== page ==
This is the latest post in a series covering investment selection. Each post covers an asset class, highlighting selection factors to consider and listing filtered investment options.
“Is the market up or down today?” A question like this implicitly refers to the US stock market, not the market for German government bonds or crude oil futures, because when people think of investments and the financial markets, most naturally think of US stocks. US stocks are, and should be, a core holding for most investors.
Although the S&P 500 and the Dow Jones Industrial Average are the most popular US stock indexes–there are dozens, if not hundreds, of funds that track them–I tend to prefer indexes that are less popular to avoid market effects that can reduce performance.
When investing in US stocks, you can concentrate on large companies like the two indexes above, or you can cover the market as a whole. The funds I list below are of the total market variety.
As with other asset classes, I prefer buying index funds and ETFs that hold hundreds of stocks instead of buying individual stocks myself, keeping costs low and diversifying as much as possible. So here are some of my basic requirements when selecting an investment for a given asset class:
- Does it represent the asset class I’m looking for? The investment I select should give me exposure to all US stocks, beyond just large companies.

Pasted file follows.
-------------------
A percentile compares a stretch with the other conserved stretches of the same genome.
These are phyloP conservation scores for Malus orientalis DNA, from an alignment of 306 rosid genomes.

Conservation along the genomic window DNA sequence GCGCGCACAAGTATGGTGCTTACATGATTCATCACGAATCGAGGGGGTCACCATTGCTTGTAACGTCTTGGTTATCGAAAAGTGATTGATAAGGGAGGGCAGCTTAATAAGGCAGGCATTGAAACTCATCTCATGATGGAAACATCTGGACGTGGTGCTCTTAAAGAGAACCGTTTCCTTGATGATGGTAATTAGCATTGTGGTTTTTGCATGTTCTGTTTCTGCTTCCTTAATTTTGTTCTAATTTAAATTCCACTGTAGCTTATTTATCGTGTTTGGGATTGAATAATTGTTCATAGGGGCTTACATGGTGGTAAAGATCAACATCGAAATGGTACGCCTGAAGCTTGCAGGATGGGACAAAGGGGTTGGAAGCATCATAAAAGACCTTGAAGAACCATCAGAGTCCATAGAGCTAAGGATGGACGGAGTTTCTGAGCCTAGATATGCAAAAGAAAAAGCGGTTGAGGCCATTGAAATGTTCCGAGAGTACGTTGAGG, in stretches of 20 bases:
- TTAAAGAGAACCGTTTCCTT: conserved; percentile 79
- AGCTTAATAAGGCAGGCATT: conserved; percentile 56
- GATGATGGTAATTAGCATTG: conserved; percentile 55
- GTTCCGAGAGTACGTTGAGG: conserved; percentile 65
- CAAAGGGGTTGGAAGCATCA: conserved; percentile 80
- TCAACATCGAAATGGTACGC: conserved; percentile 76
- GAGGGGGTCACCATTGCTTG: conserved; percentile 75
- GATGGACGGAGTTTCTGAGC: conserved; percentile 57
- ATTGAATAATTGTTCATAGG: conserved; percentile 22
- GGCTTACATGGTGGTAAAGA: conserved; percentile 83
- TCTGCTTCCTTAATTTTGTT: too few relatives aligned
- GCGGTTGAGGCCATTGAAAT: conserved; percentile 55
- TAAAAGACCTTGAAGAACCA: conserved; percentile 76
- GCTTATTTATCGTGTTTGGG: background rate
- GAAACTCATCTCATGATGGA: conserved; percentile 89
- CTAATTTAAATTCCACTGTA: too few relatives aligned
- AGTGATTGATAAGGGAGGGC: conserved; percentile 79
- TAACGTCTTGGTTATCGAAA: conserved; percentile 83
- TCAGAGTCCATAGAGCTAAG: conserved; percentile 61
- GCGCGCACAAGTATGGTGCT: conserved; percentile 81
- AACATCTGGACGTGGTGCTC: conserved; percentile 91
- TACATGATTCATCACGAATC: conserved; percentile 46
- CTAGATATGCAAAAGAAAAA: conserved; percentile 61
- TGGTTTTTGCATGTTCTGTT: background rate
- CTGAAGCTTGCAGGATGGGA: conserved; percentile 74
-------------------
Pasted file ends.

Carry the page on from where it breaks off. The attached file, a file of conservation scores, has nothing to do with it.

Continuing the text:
- The investment should be low-cost. Obviously looking at the expense ratio is a great start. Additionally, a high turnover ratio can indicate excessive trading that incurs unnecessary transaction costs and capital gains taxes.
- The fund manager must be committed to the product long term. ETF’s and index funds come and go all the time, so it’s best to stick with companies with a history of managing indexed investments. At the very least, make sure the investment you select is popular enough that it is an unlikely candidate for closure.
The following is a filtered list of ETFs and index funds that satisfies the criteria listed at the end of the post. Another factor to consider is that certain investments are commission-free depending on the broker you use. For example, if you have a Fidelity account, you can trade Fidelity funds and certain iShares ETFs without a commission.
|Name||Ticker||Fund Size ($MM)||Net Expense Ratio (%)||Turnover Ratio %||# of Holdings|
|Schwab U.S. Broad Market ETF||SCHB||355||0.06||2||1,488|
|Fidelity Spartan Total Market Index F||FFSMX||10,298||0.07||7||3,095|
|Vanguard Total Stock Market ETF||VTI||144,557||0.07||5||3,377|
|Vanguard Total Stock Mkt Idx Adm||VTSAX||144,557||0.07||5||3,377|
|Schwab Total Stock Market Index||SWTSX||1,471||0.09||5||2,274|
|Fidelity Spartan Total Market Index Inv||FSTMX||10,298||0.10||7||3,095|
|Vanguard Total Stock Mkt Idx Inv||VTSMX||144,557||0.18||5||3,377|
|iShares Dow Jones U.S. Index||IYY||553||0.20||6||1,356|
|iShares S&P 1500 Index||ISI||301||0.20||6||1,502|
- Fund size of at least $250MM
- At least 1,000 holdings
- Net expense ratio of 0.25% or less
- Turnover ratio of 25% or less
- Minimum initial investment of $10,000 or less
- Available to the public without an advisor